Prediction Explanation—What are the drivers for each individual prediction:
People like explanations. When an underwriter sees a very high or low prediction for policy churn, they might be wondering what features are contributing to the predictions. The insights at each prediction level cannot only help the underwriter understand how a prediction is made, but also increase their confidence in using the model. DataRobot, by default, provides the top 3 Prediction Explanations while the user can request up to 10 explanations. Model predictions and explanations can be downloaded in a CSV file and you can control which predictions will be populated in the downloaded CSV file by specifying the thresholds for high and low prediction. The graph below shows the top 3 explanations for the 3 highest and lowest predictions. From this graph, you can tell that, in general, the high predictions (i.e., high retention or low churn) are associated with long tenure and higher liability limits; while the low predictions (i.e., low retention or high churn) are associated with younger drivers and higher average premium per vehicle.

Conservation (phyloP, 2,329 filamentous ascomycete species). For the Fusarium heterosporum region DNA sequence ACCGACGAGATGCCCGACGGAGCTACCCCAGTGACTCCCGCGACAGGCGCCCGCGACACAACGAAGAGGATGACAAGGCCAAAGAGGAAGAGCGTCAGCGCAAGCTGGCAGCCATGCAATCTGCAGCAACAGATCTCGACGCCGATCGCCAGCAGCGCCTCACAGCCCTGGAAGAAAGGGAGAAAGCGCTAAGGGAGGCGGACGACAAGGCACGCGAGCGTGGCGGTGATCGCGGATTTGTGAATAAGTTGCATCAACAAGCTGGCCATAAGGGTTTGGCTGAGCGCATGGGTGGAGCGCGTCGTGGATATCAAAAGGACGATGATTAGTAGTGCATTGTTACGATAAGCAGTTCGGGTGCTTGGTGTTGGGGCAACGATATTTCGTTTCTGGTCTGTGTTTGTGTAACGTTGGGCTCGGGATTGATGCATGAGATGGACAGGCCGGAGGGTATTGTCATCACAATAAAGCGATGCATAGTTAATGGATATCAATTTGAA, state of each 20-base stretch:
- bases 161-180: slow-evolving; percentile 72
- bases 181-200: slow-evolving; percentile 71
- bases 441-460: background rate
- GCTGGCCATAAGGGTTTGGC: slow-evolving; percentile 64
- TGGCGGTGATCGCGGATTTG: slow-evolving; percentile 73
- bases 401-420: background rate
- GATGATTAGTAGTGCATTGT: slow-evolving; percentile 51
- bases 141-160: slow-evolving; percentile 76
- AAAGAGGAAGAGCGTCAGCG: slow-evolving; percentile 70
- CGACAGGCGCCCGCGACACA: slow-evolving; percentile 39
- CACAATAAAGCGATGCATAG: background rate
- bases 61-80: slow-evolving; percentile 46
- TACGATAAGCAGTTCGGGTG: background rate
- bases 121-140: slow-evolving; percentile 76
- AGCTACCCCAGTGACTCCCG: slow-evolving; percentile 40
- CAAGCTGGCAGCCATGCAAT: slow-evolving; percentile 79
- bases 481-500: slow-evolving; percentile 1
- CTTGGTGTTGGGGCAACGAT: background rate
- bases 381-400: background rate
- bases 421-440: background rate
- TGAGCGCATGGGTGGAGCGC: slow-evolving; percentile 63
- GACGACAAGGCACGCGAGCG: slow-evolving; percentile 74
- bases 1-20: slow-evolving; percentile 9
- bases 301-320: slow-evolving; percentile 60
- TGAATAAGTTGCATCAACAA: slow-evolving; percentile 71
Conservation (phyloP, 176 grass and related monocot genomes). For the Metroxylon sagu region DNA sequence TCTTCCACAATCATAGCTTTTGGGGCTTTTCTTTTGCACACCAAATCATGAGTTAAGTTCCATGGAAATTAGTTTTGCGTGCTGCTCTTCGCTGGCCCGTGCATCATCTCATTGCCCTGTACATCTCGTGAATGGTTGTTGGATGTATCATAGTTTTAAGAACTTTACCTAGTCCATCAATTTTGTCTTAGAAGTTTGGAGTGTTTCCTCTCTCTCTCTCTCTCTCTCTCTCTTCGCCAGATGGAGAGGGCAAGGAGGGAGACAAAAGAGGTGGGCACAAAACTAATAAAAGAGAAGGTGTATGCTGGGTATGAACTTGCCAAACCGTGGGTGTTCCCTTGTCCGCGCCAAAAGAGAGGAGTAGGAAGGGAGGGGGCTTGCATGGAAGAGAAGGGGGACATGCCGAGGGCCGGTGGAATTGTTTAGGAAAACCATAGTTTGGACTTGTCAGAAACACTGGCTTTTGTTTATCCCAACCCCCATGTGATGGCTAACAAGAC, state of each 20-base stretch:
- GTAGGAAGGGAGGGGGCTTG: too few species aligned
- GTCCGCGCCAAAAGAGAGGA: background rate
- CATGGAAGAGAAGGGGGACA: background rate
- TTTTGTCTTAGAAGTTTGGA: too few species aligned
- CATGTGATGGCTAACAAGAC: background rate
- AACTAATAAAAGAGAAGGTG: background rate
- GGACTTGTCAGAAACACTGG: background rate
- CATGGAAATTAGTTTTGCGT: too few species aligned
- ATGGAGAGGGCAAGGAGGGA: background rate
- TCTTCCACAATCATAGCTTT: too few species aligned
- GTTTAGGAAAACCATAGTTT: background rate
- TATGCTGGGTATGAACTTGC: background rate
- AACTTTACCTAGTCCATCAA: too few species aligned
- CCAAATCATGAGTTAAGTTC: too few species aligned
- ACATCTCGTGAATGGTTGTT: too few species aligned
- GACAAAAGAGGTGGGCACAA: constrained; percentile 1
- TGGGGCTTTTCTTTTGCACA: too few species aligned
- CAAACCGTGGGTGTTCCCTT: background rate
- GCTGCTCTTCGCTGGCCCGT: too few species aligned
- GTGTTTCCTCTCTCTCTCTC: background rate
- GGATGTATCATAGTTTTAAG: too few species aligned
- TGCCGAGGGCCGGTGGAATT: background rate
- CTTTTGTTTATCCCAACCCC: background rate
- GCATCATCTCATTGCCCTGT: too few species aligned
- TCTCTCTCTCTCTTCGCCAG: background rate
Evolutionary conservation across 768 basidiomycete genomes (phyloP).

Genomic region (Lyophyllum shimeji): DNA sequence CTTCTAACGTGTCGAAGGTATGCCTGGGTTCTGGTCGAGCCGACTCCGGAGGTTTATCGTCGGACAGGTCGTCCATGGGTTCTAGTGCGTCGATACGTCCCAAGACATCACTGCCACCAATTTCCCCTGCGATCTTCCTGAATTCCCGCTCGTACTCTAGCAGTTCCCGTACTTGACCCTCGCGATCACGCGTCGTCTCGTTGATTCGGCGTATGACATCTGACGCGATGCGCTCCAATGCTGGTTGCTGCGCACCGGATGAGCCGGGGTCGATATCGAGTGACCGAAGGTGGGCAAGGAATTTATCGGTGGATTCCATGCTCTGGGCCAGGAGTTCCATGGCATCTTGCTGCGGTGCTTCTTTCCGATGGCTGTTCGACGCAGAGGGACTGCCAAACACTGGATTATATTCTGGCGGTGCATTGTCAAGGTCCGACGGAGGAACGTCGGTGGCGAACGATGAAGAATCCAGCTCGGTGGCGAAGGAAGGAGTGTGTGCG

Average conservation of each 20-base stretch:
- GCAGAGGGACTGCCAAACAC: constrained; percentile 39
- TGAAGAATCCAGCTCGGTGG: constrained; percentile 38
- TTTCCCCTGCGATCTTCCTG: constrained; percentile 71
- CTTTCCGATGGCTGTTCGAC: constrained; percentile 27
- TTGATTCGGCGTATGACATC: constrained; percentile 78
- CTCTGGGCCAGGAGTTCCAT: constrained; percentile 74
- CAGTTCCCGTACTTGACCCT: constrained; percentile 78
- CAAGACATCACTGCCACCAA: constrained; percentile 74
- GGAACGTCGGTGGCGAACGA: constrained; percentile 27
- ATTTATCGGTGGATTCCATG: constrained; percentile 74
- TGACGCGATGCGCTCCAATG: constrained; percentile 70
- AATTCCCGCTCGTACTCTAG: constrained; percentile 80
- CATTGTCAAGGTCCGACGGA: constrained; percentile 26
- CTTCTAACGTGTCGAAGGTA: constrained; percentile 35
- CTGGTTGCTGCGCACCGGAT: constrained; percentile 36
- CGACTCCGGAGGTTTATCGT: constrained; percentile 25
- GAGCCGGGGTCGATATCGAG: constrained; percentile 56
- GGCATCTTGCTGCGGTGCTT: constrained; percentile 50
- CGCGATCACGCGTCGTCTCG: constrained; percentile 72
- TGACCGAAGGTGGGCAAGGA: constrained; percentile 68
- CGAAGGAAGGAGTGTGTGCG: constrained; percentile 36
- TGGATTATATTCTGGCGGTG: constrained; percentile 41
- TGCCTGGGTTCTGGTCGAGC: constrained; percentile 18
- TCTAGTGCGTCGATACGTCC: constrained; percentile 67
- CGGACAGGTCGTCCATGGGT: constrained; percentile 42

A Lift Chart is one of the approaches to evaluate model accuracy and effectiveness. The Lift Chart below shows how effective the model is in terms of differentiating policy holders who are less likely to renew (on the left) from those who are more likely to renew (on the right). And the fact that the actual (orange curve) closely tracks the predicted (blue curve) tells us that the model is fitting the data well.
After you are able to find the right model that best learns patterns in your data, DataRobot makes it easy to deploy the model into your desired decision environment. Decision environments are the ways in which the predictions generated by the model will be consumed by the appropriate stakeholders in your organization, and how these stakeholders will make decisions using the predictions to impact the overall process.
Automation | Augmentation | Blend